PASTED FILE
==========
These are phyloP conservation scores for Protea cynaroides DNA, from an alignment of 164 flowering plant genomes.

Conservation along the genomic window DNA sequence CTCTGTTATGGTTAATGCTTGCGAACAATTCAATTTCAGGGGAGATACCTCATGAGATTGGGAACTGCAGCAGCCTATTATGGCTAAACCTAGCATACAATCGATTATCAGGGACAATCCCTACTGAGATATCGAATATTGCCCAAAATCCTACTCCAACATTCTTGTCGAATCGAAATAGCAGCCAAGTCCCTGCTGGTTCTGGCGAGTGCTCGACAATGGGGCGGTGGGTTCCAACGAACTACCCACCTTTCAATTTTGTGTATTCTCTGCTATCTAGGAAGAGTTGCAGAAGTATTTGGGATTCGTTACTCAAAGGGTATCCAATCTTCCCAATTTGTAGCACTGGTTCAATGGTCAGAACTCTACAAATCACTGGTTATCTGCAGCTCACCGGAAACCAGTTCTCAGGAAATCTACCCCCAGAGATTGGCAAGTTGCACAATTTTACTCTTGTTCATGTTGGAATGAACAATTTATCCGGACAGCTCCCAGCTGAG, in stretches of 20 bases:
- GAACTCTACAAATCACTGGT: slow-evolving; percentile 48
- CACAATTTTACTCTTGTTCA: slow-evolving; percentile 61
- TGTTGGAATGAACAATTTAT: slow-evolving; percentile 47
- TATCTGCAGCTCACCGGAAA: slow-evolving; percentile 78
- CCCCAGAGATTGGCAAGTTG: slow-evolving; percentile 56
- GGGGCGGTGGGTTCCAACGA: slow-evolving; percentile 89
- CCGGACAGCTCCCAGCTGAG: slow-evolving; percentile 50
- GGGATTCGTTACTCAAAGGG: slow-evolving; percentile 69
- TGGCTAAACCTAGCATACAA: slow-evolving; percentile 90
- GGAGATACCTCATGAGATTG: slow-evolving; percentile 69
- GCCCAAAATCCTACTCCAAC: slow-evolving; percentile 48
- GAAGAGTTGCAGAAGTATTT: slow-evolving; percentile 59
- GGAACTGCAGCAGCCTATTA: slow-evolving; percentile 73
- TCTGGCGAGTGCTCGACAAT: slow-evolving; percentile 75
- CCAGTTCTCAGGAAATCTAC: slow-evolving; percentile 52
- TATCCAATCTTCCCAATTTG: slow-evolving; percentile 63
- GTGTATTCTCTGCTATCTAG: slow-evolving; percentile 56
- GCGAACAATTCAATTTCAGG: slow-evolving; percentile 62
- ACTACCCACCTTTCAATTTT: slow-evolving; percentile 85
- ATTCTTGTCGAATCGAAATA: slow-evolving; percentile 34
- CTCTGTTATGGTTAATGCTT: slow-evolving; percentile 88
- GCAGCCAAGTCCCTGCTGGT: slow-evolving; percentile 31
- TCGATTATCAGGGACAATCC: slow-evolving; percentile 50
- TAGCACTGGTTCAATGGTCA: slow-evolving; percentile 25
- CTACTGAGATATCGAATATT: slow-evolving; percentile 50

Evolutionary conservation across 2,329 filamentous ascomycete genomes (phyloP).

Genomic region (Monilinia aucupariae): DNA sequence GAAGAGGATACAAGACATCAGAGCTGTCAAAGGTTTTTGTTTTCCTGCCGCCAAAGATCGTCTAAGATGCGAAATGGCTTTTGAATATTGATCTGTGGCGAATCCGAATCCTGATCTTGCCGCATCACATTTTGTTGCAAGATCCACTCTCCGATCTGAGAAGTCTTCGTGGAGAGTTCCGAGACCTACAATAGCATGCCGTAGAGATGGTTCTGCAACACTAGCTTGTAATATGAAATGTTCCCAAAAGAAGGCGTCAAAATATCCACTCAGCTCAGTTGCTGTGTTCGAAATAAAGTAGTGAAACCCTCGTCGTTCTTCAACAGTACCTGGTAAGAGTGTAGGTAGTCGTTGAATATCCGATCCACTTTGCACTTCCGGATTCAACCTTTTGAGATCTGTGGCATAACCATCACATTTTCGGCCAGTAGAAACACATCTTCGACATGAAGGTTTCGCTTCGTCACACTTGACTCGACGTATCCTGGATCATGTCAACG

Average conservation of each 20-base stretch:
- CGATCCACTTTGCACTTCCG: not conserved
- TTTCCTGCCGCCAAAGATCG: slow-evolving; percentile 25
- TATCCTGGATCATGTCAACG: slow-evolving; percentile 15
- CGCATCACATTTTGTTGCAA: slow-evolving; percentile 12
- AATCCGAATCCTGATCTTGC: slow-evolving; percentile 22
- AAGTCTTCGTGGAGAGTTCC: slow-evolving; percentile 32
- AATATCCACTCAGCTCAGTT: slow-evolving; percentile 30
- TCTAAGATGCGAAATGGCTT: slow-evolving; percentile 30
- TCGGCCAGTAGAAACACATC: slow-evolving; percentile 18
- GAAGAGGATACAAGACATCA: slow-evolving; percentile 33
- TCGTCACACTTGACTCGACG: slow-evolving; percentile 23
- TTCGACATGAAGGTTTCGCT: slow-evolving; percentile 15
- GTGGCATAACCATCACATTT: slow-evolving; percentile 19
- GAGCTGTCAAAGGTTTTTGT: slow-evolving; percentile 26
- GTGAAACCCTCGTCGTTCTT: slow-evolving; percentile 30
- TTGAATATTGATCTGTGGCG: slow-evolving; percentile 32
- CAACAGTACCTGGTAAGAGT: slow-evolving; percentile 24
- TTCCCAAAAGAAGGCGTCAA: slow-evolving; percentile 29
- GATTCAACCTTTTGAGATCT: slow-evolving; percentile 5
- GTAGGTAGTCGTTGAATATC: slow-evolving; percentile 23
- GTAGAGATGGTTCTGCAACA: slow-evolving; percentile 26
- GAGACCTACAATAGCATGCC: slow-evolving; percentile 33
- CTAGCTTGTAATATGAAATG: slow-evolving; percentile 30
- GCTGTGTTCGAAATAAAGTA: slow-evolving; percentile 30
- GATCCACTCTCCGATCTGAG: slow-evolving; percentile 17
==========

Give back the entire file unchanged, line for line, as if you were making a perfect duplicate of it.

These are phyloP conservation scores for Protea cynaroides DNA, from an alignment of 164 flowering plant genomes.

Conservation along the genomic window DNA sequence CTCTGTTATGGTTAATGCTTGCGAACAATTCAATTTCAGGGGAGATACCTCATGAGATTGGGAACTGCAGCAGCCTATTATGGCTAAACCTAGCATACAATCGATTATCAGGGACAATCCCTACTGAGATATCGAATATTGCCCAAAATCCTACTCCAACATTCTTGTCGAATCGAAATAGCAGCCAAGTCCCTGCTGGTTCTGGCGAGTGCTCGACAATGGGGCGGTGGGTTCCAACGAACTACCCACCTTTCAATTTTGTGTATTCTCTGCTATCTAGGAAGAGTTGCAGAAGTATTTGGGATTCGTTACTCAAAGGGTATCCAATCTTCCCAATTTGTAGCACTGGTTCAATGGTCAGAACTCTACAAATCACTGGTTATCTGCAGCTCACCGGAAACCAGTTCTCAGGAAATCTACCCCCAGAGATTGGCAAGTTGCACAATTTTACTCTTGTTCATGTTGGAATGAACAATTTATCCGGACAGCTCCCAGCTGAG, in stretches of 20 bases:
- GAACTCTACAAATCACTGGT: slow-evolving; percentile 48
- CACAATTTTACTCTTGTTCA: slow-evolving; percentile 61
- TGTTGGAATGAACAATTTAT: slow-evolving; percentile 47
- TATCTGCAGCTCACCGGAAA: slow-evolving; percentile 78
- CCCCAGAGATTGGCAAGTTG: slow-evolving; percentile 56
- GGGGCGGTGGGTTCCAACGA: slow-evolving; percentile 89
- CCGGACAGCTCCCAGCTGAG: slow-evolving; percentile 50
- GGGATTCGTTACTCAAAGGG: slow-evolving; percentile 69
- TGGCTAAACCTAGCATACAA: slow-evolving; percentile 90
- GGAGATACCTCATGAGATTG: slow-evolving; percentile 69
- GCCCAAAATCCTACTCCAAC: slow-evolving; percentile 48
- GAAGAGTTGCAGAAGTATTT: slow-evolving; percentile 59
- GGAACTGCAGCAGCCTATTA: slow-evolving; percentile 73
- TCTGGCGAGTGCTCGACAAT: slow-evolving; percentile 75
- CCAGTTCTCAGGAAATCTAC: slow-evolving; percentile 52
- TATCCAATCTTCCCAATTTG: slow-evolving; percentile 63
- GTGTATTCTCTGCTATCTAG: slow-evolving; percentile 56
- GCGAACAATTCAATTTCAGG: slow-evolving; percentile 62
- ACTACCCACCTTTCAATTTT: slow-evolving; percentile 85
- ATTCTTGTCGAATCGAAATA: slow-evolving; percentile 34
- CTCTGTTATGGTTAATGCTT: slow-evolving; percentile 88
- GCAGCCAAGTCCCTGCTGGT: slow-evolving; percentile 31
- TCGATTATCAGGGACAATCC: slow-evolving; percentile 50
- TAGCACTGGTTCAATGGTCA: slow-evolving; percentile 25
- CTACTGAGATATCGAATATT: slow-evolving; percentile 50

Evolutionary conservation across 2,329 filamentous ascomycete genomes (phyloP).

Genomic region (Monilinia aucupariae): DNA sequence GAAGAGGATACAAGACATCAGAGCTGTCAAAGGTTTTTGTTTTCCTGCCGCCAAAGATCGTCTAAGATGCGAAATGGCTTTTGAATATTGATCTGTGGCGAATCCGAATCCTGATCTTGCCGCATCACATTTTGTTGCAAGATCCACTCTCCGATCTGAGAAGTCTTCGTGGAGAGTTCCGAGACCTACAATAGCATGCCGTAGAGATGGTTCTGCAACACTAGCTTGTAATATGAAATGTTCCCAAAAGAAGGCGTCAAAATATCCACTCAGCTCAGTTGCTGTGTTCGAAATAAAGTAGTGAAACCCTCGTCGTTCTTCAACAGTACCTGGTAAGAGTGTAGGTAGTCGTTGAATATCCGATCCACTTTGCACTTCCGGATTCAACCTTTTGAGATCTGTGGCATAACCATCACATTTTCGGCCAGTAGAAACACATCTTCGACATGAAGGTTTCGCTTCGTCACACTTGACTCGACGTATCCTGGATCATGTCAACG

Average conservation of each 20-base stretch:
- CGATCCACTTTGCACTTCCG: not conserved
- TTTCCTGCCGCCAAAGATCG: slow-evolving; percentile 25
- TATCCTGGATCATGTCAACG: slow-evolving; percentile 15
- CGCATCACATTTTGTTGCAA: slow-evolving; percentile 12
- AATCCGAATCCTGATCTTGC: slow-evolving; percentile 22
- AAGTCTTCGTGGAGAGTTCC: slow-evolving; percentile 32
- AATATCCACTCAGCTCAGTT: slow-evolving; percentile 30
- TCTAAGATGCGAAATGGCTT: slow-evolving; percentile 30
- TCGGCCAGTAGAAACACATC: slow-evolving; percentile 18
- GAAGAGGATACAAGACATCA: slow-evolving; percentile 33
- TCGTCACACTTGACTCGACG: slow-evolving; percentile 23
- TTCGACATGAAGGTTTCGCT: slow-evolving; percentile 15
- GTGGCATAACCATCACATTT: slow-evolving; percentile 19
- GAGCTGTCAAAGGTTTTTGT: slow-evolving; percentile 26
- GTGAAACCCTCGTCGTTCTT: slow-evolving; percentile 30
- TTGAATATTGATCTGTGGCG: slow-evolving; percentile 32
- CAACAGTACCTGGTAAGAGT: slow-evolving; percentile 24
- TTCCCAAAAGAAGGCGTCAA: slow-evolving; percentile 29
- GATTCAACCTTTTGAGATCT: slow-evolving; percentile 5
- GTAGGTAGTCGTTGAATATC: slow-evolving; percentile 23
- GTAGAGATGGTTCTGCAACA: slow-evolving; percentile 26
- GAGACCTACAATAGCATGCC: slow-evolving; percentile 33
- CTAGCTTGTAATATGAAATG: slow-evolving; percentile 30
- GCTGTGTTCGAAATAAAGTA: slow-evolving; percentile 30
- GATCCACTCTCCGATCTGAG: slow-evolving; percentile 17